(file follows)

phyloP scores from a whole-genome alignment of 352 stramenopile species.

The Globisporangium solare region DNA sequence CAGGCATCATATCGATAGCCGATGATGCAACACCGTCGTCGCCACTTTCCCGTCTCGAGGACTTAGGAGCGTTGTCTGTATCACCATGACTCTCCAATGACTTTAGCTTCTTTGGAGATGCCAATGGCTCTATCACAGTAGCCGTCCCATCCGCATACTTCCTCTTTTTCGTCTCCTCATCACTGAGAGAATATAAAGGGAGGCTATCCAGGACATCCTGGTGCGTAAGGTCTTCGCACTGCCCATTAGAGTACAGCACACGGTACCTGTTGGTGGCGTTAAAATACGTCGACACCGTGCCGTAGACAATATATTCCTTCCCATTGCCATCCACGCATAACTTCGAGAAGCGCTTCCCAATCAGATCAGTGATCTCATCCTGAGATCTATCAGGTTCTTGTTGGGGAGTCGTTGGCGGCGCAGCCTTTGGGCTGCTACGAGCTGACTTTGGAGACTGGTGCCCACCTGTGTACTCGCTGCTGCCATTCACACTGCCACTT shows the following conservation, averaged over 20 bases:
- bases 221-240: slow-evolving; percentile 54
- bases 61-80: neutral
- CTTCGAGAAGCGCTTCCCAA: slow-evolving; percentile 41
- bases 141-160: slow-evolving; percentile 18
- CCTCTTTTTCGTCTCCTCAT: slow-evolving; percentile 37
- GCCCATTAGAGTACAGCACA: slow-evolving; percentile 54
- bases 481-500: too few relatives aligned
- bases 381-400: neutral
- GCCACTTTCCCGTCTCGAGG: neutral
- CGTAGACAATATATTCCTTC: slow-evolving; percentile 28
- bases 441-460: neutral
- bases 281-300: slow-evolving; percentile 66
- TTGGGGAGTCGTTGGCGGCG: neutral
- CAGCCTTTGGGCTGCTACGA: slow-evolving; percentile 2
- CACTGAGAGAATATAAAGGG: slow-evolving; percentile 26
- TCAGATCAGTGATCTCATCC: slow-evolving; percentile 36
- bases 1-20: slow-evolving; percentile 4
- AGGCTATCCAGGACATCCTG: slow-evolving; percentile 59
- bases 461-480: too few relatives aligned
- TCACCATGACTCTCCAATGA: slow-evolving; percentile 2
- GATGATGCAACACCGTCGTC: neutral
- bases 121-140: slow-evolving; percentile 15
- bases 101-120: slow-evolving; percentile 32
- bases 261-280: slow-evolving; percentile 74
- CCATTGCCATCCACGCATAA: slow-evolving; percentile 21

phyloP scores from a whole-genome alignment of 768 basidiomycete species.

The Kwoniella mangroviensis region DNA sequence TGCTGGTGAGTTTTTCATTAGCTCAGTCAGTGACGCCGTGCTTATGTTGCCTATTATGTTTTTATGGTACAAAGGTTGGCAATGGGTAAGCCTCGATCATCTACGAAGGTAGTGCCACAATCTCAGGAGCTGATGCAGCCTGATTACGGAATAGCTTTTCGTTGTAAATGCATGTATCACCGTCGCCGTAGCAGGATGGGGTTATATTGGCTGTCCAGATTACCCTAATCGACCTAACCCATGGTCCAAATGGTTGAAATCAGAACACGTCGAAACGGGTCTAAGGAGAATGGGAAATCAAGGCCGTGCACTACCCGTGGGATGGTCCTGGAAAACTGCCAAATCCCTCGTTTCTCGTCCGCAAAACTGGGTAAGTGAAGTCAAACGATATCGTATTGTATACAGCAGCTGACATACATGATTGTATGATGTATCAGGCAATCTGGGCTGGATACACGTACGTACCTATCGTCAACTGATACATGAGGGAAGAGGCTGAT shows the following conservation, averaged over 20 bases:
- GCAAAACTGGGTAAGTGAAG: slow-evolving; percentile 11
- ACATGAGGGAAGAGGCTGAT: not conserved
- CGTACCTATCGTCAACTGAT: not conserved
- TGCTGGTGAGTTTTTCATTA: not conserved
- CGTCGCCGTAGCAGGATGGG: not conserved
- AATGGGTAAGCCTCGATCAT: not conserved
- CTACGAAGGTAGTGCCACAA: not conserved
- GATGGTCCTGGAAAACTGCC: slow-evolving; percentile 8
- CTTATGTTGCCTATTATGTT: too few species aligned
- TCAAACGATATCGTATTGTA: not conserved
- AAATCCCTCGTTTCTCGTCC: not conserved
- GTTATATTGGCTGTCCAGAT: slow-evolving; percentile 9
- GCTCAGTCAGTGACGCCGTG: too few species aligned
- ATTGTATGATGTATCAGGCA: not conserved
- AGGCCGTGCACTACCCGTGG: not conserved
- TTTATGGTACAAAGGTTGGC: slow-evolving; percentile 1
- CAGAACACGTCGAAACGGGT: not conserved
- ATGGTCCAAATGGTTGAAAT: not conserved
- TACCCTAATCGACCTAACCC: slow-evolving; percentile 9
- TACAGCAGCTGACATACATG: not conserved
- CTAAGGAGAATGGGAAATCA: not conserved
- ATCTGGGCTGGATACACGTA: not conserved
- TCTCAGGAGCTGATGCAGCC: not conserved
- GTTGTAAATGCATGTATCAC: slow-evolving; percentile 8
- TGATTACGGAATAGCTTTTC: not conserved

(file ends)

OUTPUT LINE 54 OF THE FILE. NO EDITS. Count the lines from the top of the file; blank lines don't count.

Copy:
- TGATTACGGAATAGCTTTTC: not conserved